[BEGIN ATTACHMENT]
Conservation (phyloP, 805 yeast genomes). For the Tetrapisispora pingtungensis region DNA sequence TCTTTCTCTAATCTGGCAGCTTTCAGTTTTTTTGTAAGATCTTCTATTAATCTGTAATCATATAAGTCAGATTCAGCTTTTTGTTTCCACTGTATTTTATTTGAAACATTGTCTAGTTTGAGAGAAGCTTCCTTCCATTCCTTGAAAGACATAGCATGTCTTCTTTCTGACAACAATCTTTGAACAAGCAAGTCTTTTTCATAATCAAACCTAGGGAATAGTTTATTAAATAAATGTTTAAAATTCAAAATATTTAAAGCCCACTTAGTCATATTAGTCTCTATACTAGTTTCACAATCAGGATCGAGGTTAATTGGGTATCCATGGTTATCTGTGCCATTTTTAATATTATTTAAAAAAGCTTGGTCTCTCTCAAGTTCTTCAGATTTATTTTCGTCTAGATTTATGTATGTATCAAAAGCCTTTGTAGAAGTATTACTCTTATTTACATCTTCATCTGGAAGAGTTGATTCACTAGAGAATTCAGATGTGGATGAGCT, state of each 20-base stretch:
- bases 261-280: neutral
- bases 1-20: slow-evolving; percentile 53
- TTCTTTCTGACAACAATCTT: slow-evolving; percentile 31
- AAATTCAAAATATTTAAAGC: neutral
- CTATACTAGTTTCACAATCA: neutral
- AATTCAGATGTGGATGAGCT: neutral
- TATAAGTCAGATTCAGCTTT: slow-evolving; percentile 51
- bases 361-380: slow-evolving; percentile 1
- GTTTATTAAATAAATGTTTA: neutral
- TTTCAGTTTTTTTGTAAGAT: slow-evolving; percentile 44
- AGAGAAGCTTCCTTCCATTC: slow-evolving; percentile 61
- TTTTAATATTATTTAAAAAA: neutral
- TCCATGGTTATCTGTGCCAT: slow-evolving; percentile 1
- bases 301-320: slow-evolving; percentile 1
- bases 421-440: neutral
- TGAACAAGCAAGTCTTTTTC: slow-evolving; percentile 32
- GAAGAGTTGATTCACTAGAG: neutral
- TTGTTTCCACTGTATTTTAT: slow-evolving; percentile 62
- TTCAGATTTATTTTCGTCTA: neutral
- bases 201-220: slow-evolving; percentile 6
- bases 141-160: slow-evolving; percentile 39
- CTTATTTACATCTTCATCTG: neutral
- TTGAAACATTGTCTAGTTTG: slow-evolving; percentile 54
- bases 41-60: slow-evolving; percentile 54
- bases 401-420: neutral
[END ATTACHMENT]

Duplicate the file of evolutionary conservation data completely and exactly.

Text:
Conservation (phyloP, 805 yeast genomes). For the Tetrapisispora pingtungensis region DNA sequence TCTTTCTCTAATCTGGCAGCTTTCAGTTTTTTTGTAAGATCTTCTATTAATCTGTAATCATATAAGTCAGATTCAGCTTTTTGTTTCCACTGTATTTTATTTGAAACATTGTCTAGTTTGAGAGAAGCTTCCTTCCATTCCTTGAAAGACATAGCATGTCTTCTTTCTGACAACAATCTTTGAACAAGCAAGTCTTTTTCATAATCAAACCTAGGGAATAGTTTATTAAATAAATGTTTAAAATTCAAAATATTTAAAGCCCACTTAGTCATATTAGTCTCTATACTAGTTTCACAATCAGGATCGAGGTTAATTGGGTATCCATGGTTATCTGTGCCATTTTTAATATTATTTAAAAAAGCTTGGTCTCTCTCAAGTTCTTCAGATTTATTTTCGTCTAGATTTATGTATGTATCAAAAGCCTTTGTAGAAGTATTACTCTTATTTACATCTTCATCTGGAAGAGTTGATTCACTAGAGAATTCAGATGTGGATGAGCT, state of each 20-base stretch:
- bases 261-280: neutral
- bases 1-20: slow-evolving; percentile 53
- TTCTTTCTGACAACAATCTT: slow-evolving; percentile 31
- AAATTCAAAATATTTAAAGC: neutral
- CTATACTAGTTTCACAATCA: neutral
- AATTCAGATGTGGATGAGCT: neutral
- TATAAGTCAGATTCAGCTTT: slow-evolving; percentile 51
- bases 361-380: slow-evolving; percentile 1
- GTTTATTAAATAAATGTTTA: neutral
- TTTCAGTTTTTTTGTAAGAT: slow-evolving; percentile 44
- AGAGAAGCTTCCTTCCATTC: slow-evolving; percentile 61
- TTTTAATATTATTTAAAAAA: neutral
- TCCATGGTTATCTGTGCCAT: slow-evolving; percentile 1
- bases 301-320: slow-evolving; percentile 1
- bases 421-440: neutral
- TGAACAAGCAAGTCTTTTTC: slow-evolving; percentile 32
- GAAGAGTTGATTCACTAGAG: neutral
- TTGTTTCCACTGTATTTTAT: slow-evolving; percentile 62
- TTCAGATTTATTTTCGTCTA: neutral
- bases 201-220: slow-evolving; percentile 6
- bases 141-160: slow-evolving; percentile 39
- CTTATTTACATCTTCATCTG: neutral
- TTGAAACATTGTCTAGTTTG: slow-evolving; percentile 54
- bases 41-60: slow-evolving; percentile 54
- bases 401-420: neutral